start a tunnel from some machine's port 80 to your local post 2001

ssh -N -L2001:localhost:80 somemachine
now you can acces the website by going to http://localhost:2001/

221
2009-02-05 09:13:23
ssh

What Others Think

What are the caveats for this working?
DannoHung · 493 weeks ago
none, as far as i know. i use this to access a customers intraweb application. this way the customer only needs to open up port 22 (ssh) in the firewall for just one ip address of some machine in your local lan (your hub machine). this way you can hop for your laptop to that local machine to the customers machine. as secure as it get's while still being relatively easy to use. no tokenstuff needed (i hate tokens and the 'supposed better' security).
mischamolhoek · 493 weeks ago
Some web applications will get upset if you supply a port when they're not expecting it, or will break if they expect to be able to do redirects or URL rewriting. But in general, this will work. Everyone in my company uses this every single day!
semanticist · 491 weeks and 1 day ago
ssh -D 9000 somemachine Sets up local port 9000 as a SOCKS 5 proxy via somemachine
rae · 491 weeks ago
a little more details, for example, in the case of an email client on a laptop, pointing to localhost:8025 for SMTP services, and localhost:8110 for POP3 services associated with a Comcast account, w/out traversing ?foreign? networks with clear text credentials, looks like: ssh -f -N -L 8025:smtp.comcast.net:25 my_home_machine -L 8110:mail.comcast.net:110 my_home_machine then, when changing locations: ps aux |grep ssh |grep -v grep |awk ?{print $2}? |xargs kill -9 and even better - setup public/private keys and you could use "-i ~/.ssh/public_key" as ssh parameter, to avoid password prompt ==> then could have everything in a shell script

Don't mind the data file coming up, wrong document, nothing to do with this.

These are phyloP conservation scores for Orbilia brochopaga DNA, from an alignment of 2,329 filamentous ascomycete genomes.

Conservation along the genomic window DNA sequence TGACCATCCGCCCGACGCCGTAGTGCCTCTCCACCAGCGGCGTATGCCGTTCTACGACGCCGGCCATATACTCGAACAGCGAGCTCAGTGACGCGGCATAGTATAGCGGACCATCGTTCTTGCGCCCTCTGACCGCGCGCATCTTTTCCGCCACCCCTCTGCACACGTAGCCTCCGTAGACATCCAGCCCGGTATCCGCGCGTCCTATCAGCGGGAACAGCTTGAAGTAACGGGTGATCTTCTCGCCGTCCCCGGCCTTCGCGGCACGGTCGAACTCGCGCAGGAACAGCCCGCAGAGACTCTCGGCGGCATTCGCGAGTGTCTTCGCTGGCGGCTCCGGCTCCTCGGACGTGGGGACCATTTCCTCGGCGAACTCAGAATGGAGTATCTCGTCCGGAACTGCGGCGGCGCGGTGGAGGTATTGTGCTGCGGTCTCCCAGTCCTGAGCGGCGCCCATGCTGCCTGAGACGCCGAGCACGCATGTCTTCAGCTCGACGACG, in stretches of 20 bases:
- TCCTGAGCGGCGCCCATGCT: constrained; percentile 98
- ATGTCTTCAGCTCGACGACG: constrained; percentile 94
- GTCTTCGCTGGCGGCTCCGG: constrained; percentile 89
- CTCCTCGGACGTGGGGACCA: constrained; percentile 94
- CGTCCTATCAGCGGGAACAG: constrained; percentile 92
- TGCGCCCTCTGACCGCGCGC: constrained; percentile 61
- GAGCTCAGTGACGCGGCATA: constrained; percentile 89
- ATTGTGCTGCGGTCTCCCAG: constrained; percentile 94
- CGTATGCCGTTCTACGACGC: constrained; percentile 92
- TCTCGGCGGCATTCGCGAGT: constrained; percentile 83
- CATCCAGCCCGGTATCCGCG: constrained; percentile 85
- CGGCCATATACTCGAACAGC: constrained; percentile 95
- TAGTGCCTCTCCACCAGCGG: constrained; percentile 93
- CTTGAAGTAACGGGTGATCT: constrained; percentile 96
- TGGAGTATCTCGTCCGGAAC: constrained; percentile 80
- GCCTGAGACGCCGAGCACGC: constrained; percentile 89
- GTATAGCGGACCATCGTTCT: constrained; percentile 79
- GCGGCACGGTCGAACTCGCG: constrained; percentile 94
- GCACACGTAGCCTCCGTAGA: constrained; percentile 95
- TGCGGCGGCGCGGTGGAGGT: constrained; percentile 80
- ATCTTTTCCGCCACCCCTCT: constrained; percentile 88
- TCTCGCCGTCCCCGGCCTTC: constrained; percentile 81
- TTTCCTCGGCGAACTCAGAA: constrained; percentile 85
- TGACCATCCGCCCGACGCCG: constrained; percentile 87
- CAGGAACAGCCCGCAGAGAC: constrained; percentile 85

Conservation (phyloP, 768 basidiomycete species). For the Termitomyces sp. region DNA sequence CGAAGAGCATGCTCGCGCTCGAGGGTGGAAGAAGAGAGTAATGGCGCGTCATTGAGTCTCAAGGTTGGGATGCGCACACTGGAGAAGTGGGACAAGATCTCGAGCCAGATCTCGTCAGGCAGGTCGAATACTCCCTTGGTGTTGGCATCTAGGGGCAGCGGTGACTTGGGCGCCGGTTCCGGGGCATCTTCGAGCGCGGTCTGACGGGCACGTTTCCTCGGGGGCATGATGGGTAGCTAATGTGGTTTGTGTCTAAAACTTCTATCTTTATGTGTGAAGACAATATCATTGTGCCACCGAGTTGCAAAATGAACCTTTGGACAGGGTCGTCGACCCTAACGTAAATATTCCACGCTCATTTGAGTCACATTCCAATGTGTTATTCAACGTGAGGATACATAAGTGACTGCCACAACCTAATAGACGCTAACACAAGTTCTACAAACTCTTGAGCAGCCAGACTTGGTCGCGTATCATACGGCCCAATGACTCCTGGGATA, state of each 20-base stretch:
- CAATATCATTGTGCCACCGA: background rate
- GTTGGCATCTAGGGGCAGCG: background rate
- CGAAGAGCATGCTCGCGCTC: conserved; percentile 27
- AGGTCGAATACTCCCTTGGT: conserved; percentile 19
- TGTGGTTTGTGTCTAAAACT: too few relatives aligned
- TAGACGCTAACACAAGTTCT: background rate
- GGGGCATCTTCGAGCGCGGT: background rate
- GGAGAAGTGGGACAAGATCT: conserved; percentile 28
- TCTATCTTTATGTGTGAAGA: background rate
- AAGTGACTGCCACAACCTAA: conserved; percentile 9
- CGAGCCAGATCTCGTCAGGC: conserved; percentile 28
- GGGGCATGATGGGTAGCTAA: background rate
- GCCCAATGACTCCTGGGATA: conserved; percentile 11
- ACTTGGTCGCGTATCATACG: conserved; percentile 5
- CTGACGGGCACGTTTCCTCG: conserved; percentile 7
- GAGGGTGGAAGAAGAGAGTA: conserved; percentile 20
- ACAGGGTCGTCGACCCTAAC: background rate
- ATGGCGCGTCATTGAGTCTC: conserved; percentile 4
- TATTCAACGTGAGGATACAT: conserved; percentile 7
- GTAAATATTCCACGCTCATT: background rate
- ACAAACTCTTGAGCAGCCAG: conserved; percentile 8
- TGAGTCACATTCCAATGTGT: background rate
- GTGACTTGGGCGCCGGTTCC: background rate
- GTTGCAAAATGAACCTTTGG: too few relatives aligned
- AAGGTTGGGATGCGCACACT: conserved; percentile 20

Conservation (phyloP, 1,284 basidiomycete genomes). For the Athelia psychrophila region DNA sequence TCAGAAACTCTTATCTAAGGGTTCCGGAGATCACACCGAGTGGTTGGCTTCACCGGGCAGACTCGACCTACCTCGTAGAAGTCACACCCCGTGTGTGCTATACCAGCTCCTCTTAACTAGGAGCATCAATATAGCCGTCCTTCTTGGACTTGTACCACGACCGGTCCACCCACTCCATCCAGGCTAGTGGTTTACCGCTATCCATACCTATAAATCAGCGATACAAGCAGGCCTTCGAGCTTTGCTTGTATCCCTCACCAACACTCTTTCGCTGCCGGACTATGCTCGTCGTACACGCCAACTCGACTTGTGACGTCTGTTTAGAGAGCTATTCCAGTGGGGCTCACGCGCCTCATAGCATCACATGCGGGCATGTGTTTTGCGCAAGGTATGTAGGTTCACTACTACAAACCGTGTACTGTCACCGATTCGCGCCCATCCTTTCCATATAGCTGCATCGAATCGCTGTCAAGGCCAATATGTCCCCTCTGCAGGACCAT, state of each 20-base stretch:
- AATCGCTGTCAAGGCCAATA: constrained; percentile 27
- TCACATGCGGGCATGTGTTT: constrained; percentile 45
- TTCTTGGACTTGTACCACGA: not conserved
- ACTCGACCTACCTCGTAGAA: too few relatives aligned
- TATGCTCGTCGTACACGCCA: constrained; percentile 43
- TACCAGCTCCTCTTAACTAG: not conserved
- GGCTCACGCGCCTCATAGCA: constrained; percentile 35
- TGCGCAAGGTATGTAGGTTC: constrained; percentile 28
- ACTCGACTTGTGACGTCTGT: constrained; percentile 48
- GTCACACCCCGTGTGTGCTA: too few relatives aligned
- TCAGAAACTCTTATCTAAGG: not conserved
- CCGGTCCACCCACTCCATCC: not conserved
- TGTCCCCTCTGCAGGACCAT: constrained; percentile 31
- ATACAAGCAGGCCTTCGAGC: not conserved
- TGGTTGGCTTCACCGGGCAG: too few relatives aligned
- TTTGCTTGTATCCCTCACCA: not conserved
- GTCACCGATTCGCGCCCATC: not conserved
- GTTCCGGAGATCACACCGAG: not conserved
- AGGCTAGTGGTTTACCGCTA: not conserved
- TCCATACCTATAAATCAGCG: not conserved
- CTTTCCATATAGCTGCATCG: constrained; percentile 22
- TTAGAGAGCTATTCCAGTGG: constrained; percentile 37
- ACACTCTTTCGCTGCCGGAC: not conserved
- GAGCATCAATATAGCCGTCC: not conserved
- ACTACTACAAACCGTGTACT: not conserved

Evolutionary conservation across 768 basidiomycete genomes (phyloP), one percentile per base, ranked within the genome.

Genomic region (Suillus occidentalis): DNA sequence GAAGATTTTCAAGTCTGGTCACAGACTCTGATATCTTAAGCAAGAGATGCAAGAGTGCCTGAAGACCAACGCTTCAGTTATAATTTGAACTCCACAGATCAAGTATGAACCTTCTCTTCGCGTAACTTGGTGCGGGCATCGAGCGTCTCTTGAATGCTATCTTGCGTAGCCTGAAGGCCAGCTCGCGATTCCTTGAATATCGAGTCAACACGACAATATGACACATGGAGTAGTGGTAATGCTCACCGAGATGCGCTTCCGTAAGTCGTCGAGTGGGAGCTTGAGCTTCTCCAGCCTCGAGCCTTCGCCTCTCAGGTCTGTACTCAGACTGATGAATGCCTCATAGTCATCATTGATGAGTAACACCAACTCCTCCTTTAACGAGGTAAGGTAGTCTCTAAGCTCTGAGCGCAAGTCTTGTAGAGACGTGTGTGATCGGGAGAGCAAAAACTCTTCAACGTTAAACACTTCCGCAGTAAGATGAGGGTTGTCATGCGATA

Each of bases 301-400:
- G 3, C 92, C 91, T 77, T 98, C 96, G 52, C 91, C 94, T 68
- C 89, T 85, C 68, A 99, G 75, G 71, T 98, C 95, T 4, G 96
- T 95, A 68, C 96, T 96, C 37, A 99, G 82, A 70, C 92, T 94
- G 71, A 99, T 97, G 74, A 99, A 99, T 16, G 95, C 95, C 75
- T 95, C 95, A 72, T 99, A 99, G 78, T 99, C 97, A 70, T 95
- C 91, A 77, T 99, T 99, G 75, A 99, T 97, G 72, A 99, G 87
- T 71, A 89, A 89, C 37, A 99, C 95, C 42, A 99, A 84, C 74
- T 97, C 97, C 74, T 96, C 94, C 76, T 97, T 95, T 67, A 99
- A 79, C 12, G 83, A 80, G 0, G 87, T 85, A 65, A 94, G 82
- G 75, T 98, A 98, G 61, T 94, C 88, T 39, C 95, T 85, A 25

netfortius · 489 weeks and 3 days ago
The params explaination: * -f tells ssh to go into the background (daemonize). * -N tells ssh that you don't want to run a remote command. That is, you only want to forward ports. * -q tells ssh to be quiet * -L specifies the port forwarding If you want use one of the reserved ports (i.e., under 1023), you will have to run as root (using sudo). Also if you want to connect to server behind the DMZ, you can use a intermediate. This is useful where your have your local machine outside a firewall; a visible machine on the DMZ; and a third machine invisible to the outside. ssh -f -N -q -L 80:192.168.1.69:80 username@dmz.example.com
starchox · 487 weeks and 6 days ago
You can also allow access to the tunnel from incoming connections besides 127.0.0.1 which is the default when not stipulated. eg ssh -f -N -L 0.0.0.0:8080:google.com:80 me@remote This allows on any net interface or ssh -f -N -L 10.1.1.120:8080:google.com:80 me@remote This allows any machine that can access your 10.1.1.120 interface access to the tunnel. This is not considering firewalls.
DaveQB · 480 weeks and 1 day ago
nice; this line is also very lazy/handy; default ssh tunnel plus recovers automatically after failure. do not forget the sleep! while :; do ssh cp@192.168.1.19 -L8081:localhost:80 -N -v -g ; sleep 100; done
cp · 353 weeks and 3 days ago

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